We were also fortunate to have a strong culture that encouraged commitment and shared sacrifice. There is nothing like a crisis to test the cohesion of any organization, and the strength of our culture shown through in these difficult times. We also benefited from the strong support of our customers and dealer partners. Many of these businesses have been connected to Trimble for many years so we had a history of working together that helped us work through a tough market.
The clarity of our strategy and the shared commitment of our leaders and colleagues around the world helped us make the necessary changes called for in our plan. Having that clear vision was invaluable in assisting our company in making the tradeoffs required when times are tough and priorities need to be established. This gave us the confidence to keep spending on strategic initiatives even in the most difficult moments of economic contraction.
In some ways, the path we selected involved taking risks. We didn’t do a large-scale layoff, which would have been the quickest path to a big cost reduction. But we also didn’t put our transformation on hold, even knowing that transformations are difficult and expensive. As a team, we recognized that the crisis presented an opportunity to strengthen our business for all of our stakeholders—shareholders, employees, customers and communities—and we took some risks to ensure that this opportunity was realized.
Trimble is a company that helps various industries connect the physical with the digital worlds through integrated hardware and software services. Did Trimble’s focus on software play into the company’s own decision-making at all?
Trimble is somewhat unique in having a rich and diverse portfolio of hardware and software offerings. We view this diversity as a key to realizing the potential of connecting the physical and digital worlds. Our solutions connect the workflows of these critical industries by collecting data from hardware in the field, sending that data into the cloud where it can be analyzed and refined in the creation of an optimal plan, and then transmitted right back into the field where connected machines are doing real work.
Optimizing these workflows in construction, agriculture and transportation requires that the data be connected in an end-to-end workflow. This connectivity of the whole process—with data at its core in an ecosystem of both hardware and software—is at the core of our strategic intent.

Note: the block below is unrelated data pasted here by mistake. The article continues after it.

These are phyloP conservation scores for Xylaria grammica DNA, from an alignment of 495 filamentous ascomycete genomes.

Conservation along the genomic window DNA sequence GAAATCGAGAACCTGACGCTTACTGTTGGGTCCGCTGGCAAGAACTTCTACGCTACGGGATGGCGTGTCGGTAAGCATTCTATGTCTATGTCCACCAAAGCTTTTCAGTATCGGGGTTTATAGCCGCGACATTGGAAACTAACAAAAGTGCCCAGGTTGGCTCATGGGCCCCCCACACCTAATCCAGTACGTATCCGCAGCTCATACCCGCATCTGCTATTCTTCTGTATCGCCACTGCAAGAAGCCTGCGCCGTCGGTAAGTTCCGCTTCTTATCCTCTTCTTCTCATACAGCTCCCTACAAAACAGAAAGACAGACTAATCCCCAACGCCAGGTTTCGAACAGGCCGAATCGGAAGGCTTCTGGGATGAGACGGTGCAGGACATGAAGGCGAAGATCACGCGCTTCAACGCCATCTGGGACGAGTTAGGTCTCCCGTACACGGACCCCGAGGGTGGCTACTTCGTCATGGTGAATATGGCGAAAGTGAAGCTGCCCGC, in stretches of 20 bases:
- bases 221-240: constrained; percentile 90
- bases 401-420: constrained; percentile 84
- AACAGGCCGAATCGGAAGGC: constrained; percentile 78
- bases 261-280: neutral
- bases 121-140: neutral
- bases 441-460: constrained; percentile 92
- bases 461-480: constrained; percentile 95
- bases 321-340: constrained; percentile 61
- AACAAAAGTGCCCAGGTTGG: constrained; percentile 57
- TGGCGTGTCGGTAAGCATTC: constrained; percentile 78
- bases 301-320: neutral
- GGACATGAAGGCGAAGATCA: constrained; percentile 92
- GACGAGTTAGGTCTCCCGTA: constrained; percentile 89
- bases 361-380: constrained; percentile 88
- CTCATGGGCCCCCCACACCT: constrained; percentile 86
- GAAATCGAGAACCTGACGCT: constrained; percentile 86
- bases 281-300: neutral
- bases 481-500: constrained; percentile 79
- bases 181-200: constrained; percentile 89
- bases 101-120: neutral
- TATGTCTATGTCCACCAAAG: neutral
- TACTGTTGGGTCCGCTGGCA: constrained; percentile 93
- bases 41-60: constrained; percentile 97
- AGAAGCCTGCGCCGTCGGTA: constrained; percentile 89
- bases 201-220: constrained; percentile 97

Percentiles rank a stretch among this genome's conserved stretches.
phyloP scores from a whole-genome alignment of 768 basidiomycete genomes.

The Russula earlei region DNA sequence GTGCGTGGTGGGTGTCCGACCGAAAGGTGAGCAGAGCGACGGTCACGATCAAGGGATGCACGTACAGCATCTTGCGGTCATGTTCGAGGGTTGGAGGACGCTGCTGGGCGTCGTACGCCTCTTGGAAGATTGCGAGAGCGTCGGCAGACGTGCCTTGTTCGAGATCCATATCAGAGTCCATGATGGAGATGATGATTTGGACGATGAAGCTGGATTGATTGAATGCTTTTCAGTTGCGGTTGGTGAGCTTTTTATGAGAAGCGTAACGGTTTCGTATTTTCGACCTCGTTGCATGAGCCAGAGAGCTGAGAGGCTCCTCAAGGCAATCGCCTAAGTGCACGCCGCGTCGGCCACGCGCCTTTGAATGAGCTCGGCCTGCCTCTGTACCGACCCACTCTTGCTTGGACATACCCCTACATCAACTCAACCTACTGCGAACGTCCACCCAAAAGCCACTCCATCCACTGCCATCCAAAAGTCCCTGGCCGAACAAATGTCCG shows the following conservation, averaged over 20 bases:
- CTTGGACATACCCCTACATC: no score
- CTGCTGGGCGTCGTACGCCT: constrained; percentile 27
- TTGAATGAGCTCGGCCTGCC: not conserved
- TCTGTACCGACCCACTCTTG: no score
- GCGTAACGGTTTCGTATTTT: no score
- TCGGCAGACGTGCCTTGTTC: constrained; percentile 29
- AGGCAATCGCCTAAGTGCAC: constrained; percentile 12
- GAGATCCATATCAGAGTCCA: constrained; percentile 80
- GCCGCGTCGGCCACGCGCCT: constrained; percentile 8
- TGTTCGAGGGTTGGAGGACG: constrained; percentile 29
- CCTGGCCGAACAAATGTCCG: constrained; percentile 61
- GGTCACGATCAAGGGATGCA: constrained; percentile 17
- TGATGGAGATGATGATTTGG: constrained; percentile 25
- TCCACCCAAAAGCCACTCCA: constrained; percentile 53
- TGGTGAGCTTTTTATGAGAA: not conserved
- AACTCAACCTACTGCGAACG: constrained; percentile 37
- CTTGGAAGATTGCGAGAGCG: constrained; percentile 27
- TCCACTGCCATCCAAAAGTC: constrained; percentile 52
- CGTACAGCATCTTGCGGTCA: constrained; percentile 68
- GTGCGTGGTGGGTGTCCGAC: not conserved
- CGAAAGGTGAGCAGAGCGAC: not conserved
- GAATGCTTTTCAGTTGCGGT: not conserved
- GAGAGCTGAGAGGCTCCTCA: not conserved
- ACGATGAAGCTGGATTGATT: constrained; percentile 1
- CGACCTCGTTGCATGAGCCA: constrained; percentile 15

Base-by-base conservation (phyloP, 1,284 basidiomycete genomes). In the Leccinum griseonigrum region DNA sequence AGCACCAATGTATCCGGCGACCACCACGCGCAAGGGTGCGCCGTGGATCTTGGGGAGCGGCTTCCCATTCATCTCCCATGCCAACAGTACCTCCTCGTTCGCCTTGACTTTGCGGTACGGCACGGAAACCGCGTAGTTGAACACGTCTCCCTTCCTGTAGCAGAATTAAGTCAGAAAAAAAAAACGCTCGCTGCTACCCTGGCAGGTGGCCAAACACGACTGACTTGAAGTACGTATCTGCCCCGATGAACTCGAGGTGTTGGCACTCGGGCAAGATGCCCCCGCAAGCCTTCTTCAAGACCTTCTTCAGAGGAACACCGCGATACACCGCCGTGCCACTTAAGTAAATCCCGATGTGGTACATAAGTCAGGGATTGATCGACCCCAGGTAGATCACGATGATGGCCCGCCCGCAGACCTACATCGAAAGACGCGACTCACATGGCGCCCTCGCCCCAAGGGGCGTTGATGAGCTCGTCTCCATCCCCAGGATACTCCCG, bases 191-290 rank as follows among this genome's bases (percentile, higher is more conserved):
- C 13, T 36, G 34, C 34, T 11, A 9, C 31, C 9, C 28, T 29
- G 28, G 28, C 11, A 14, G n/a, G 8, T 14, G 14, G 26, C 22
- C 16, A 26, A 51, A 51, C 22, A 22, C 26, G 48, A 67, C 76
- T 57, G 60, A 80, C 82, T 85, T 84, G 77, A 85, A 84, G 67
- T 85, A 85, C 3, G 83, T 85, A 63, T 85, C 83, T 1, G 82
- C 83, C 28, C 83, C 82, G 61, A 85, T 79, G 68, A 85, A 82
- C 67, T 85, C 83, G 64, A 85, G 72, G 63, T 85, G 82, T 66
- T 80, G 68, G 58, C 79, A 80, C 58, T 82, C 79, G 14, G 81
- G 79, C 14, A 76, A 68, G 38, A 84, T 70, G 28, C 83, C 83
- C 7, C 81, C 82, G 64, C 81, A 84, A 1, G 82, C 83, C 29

Do you credit any cultural factors for Trimble’s success today and if so, what can other companies learn from your experience?
Absolutely, yes. The strength of our culture, including a shared commitment to our common purpose, the trust we place in one another and our shared values have been essential in enabling us to weather the storm. It’s a testament to the strength of that culture that we are even more cohesive as a group than we were when the difficult times began.
As a new leader at Trimble, I have been amazed and gratified to see the spirit of our company. A culture like this takes time and commitment to develop. It doesn’t just come from slogans or words on a website. It emerges through the daily interactions people have with one another over an extended period of time. The strength of the shared beliefs is tested when things are tough, and we have done well on that test. For this I credit the leadership of the company over the many years before I joined the company, my colleagues in the leadership team today and the countless employees around the world who work hard in solving exciting and important challenges even when the world around us is uncertain and difficult.
“Culture” is not typically something that CFOs are trained to think about day-to-day, yet it’s something that impacts our work in more ways than we realize since it’s ultimately what binds us together to work towards a common goal. If your company actively invests in your employees and makes them feel heard and cared for, it can be significantly easier when tough decisions need to be made, such as temporarily cutting salaries or benefits. Because Trimble had such a strong cultural foundation, most employees were very willing to make short term sacrifices for the common good, which we were able to quickly restore once the business stabilized.